Oil expert Matt Savinar writes: Civilization as we know it is coming to an end soon. This is not the wacky conclusion of a religious cult, but rather the result of diligent analysis sourced by hard data and the scientists who study global Peak Oil and related geo-political events.

So who are these nay-sayers who claim the sky is falling Conspiracy fanatics Apocalypse Bible prophesy readers To the contrary, they are some of the most respected, highest paid geologists and experts in the world. And this is what’s so scary.

The situation is so dire that even George W. Bush’s Energy Adviser, Matthew Simmons, has acknowledged that “The situation is desperate. This is the world’s biggest serious question.”

According to Secretary of Energy Spencer Abraham, “America faces a major energy supply crisis over the next two decades. The failure to meet this challenge will threaten our nation’s economic prosperity, compromise our national security, and literally alter the way we lead our lives.”

If you are like 99% of the people reading this letter, you have never heard of the term “Peak Oil”. I had not heard the term until a few months ago. Since learning about Peak Oil, I have had my world view, and basic assumptions about my own individual future turned completely upside down.

A little about myself: A few months ago, I was a 25 year old law school graduate who found out he had just passed the California Bar Exam. I was excited about a potentially long and prosperous career in the legal profession, getting married, having kids, contributing to my community, and living the “American Dream.”

Peak Oil has caused me to seriously question how realistic this vision of my life is.

Whether you’re 25 or 75, an attorney or an auto mechanic, what you are about to read will shake the foundations of your life.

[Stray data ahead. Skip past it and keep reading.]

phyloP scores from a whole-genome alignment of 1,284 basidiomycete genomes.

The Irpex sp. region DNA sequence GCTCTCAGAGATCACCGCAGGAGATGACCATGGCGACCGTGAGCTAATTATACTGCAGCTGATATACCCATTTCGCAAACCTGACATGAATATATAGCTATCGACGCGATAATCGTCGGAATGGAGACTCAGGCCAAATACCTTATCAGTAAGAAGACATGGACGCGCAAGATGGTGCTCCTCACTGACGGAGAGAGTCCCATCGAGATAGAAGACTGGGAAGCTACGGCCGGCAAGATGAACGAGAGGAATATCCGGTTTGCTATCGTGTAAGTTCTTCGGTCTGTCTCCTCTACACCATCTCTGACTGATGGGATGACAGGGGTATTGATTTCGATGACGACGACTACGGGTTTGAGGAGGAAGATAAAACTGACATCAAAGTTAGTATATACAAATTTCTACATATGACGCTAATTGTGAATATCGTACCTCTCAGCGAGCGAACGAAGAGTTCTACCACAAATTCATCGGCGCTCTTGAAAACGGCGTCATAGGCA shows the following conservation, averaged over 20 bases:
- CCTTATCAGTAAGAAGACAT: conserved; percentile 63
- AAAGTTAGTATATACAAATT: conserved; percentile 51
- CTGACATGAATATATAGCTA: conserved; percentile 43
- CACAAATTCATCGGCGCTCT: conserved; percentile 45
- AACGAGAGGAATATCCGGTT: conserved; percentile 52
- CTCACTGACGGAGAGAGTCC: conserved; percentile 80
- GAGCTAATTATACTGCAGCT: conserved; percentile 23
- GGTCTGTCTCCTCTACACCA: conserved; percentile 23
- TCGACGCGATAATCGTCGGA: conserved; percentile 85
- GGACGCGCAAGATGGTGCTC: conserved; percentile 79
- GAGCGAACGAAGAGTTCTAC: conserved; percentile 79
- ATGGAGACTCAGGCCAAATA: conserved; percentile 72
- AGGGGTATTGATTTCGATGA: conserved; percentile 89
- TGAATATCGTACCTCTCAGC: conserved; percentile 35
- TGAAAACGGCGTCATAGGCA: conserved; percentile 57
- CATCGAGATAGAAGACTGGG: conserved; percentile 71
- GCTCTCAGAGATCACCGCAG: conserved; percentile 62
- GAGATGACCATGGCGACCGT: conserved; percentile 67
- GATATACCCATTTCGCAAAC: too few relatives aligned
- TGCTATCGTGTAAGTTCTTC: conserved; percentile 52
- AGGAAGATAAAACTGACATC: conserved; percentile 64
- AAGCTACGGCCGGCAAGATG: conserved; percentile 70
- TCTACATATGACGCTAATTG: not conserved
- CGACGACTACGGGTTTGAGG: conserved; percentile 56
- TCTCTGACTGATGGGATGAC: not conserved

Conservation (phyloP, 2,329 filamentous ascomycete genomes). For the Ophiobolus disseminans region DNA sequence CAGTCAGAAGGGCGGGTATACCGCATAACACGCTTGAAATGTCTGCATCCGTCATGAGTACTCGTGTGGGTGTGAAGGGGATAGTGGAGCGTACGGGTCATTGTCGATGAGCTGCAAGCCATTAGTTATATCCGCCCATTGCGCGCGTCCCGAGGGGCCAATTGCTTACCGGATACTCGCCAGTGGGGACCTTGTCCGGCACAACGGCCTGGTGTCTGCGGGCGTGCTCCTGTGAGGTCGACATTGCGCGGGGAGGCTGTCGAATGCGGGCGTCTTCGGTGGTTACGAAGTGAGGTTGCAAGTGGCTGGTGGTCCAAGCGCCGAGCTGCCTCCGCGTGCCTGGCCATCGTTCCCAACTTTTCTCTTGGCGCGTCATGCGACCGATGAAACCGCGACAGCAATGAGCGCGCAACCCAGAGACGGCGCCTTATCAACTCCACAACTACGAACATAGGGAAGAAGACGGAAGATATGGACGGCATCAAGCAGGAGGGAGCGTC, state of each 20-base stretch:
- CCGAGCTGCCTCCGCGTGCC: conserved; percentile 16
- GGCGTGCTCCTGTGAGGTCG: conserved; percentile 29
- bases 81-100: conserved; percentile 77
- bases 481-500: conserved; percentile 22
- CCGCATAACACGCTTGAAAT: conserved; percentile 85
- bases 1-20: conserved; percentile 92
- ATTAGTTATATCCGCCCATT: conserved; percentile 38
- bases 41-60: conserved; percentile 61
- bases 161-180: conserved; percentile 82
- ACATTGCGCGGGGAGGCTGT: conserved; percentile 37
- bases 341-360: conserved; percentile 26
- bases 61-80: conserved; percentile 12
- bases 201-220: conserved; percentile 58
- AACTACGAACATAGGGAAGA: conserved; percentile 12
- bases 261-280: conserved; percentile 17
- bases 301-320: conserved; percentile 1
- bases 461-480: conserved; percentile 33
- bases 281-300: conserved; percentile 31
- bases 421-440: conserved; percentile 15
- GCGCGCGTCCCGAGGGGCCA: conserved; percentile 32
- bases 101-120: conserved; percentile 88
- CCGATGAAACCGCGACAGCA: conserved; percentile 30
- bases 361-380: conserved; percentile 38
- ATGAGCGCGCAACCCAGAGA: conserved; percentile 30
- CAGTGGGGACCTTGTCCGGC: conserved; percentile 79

Below you find a brief explanation of Peak Oil, the ramifications, and what we can do about it. For the sake of simplicity, I have designed the following explanation for somebody unfamiliar with Peak Oil. If you would like more in depth explanations with graphs, charts, and the like, please consult the extensive interviews, articles and sites I have linked to throughout this site.

What is “Peak Oil”

All oil production follows a bell curve, whether in an individual field or on the planet as a whole. On the upslope of the curve production costs are significantly lower than on the downslope when extra effort (expense) is required to extract oil from reservoirs that are emptying out.

Put simply: oil is abundant and cheap on the upslope, scarce and expensive on the downslope.

For the past 150 years, we have been moving up the upslope of the global oil production curve. “Peak Oil” is the industry term for the top of the curve. It’s often referred to as “Hubbert’s Peak” a reference to King Hubbert, the geologist who discovered that oil production follows a bell curve.

Once we pass the peak, we will go down the very steep downslope. The further we go down the slope, the more it costs to produce oil, and its cousin, natural gas.

In practical terms, this means that if 2000 was the year of Peak Oil, worldwide oil production in the year 2020 will be the same as it was in 1980. However, the world’s population in 2020 will be both much larger (by approximately 200%) and much more industrialized than it was in 1980. Consequently, worldwide demand for oil will outpace the worldwide production of oil by a significant margin.

The more demand for oil exceeds production of oil, the higher the price goes.

Ultimately, the question is not “When will we run out of oil” but rather, “When will we run out of cheap oil”

When will Peak Oil occur

The most wildly optimistic estimates indicate 2020 will be the year in which worldwide oil production peaks. Generally, these estimates come from the government.